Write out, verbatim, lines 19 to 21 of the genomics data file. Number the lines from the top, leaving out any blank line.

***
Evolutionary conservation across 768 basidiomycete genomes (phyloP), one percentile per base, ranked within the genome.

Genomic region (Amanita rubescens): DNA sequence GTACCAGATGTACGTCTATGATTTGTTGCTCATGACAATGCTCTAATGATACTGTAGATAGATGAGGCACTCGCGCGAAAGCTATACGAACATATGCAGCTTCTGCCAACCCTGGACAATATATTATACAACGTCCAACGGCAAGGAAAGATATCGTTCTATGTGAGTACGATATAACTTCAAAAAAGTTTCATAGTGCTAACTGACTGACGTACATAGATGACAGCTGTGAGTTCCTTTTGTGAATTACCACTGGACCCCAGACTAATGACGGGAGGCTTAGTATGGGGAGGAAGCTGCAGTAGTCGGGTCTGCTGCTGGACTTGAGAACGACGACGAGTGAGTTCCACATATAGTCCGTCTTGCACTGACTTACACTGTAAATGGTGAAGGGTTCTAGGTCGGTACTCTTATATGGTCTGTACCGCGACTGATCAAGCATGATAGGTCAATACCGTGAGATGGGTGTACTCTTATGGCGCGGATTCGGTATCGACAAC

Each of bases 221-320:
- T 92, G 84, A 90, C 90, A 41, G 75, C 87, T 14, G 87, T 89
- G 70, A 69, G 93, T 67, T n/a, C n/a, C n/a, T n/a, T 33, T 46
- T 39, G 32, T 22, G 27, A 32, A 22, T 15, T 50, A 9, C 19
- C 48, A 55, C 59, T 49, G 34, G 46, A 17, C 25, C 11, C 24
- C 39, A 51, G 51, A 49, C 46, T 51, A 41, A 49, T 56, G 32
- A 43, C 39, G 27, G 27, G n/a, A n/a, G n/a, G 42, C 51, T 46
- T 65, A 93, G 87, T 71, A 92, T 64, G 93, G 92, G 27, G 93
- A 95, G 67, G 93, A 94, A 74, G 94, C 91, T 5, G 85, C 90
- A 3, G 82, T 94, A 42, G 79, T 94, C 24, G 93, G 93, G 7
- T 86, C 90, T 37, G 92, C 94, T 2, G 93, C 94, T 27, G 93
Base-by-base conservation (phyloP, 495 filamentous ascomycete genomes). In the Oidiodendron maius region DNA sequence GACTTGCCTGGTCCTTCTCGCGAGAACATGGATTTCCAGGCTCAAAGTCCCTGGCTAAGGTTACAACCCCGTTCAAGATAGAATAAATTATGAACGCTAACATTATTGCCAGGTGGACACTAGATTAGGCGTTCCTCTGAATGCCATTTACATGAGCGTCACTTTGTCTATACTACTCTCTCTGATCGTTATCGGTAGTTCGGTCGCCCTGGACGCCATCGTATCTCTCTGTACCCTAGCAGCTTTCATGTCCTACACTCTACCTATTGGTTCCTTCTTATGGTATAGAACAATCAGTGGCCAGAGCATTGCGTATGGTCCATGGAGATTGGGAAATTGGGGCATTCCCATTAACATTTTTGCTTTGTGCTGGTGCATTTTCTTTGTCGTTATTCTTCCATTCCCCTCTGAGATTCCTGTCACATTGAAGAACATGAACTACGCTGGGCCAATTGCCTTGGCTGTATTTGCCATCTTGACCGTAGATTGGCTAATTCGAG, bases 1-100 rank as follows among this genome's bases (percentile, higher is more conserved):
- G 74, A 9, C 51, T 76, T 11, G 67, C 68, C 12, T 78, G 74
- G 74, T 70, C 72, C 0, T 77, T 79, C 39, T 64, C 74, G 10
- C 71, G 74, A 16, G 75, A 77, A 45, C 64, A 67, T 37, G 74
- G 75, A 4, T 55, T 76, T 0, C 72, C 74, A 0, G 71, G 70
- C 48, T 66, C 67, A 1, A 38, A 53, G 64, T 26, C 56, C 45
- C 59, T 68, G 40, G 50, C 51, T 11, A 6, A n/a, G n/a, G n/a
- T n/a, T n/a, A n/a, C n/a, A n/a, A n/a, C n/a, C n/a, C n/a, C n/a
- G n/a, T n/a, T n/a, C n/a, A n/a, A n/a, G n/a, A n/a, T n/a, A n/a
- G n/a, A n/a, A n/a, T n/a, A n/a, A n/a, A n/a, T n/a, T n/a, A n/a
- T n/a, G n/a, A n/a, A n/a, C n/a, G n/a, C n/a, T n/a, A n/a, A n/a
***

- C 48, T 66, C 67, A 1, A 38, A 53, G 64, T 26, C 56, C 45
- C 59, T 68, G 40, G 50, C 51, T 11, A 6, A n/a, G n/a, G n/a
- T n/a, T n/a, A n/a, C n/a, A n/a, A n/a, C n/a, C n/a, C n/a, C n/a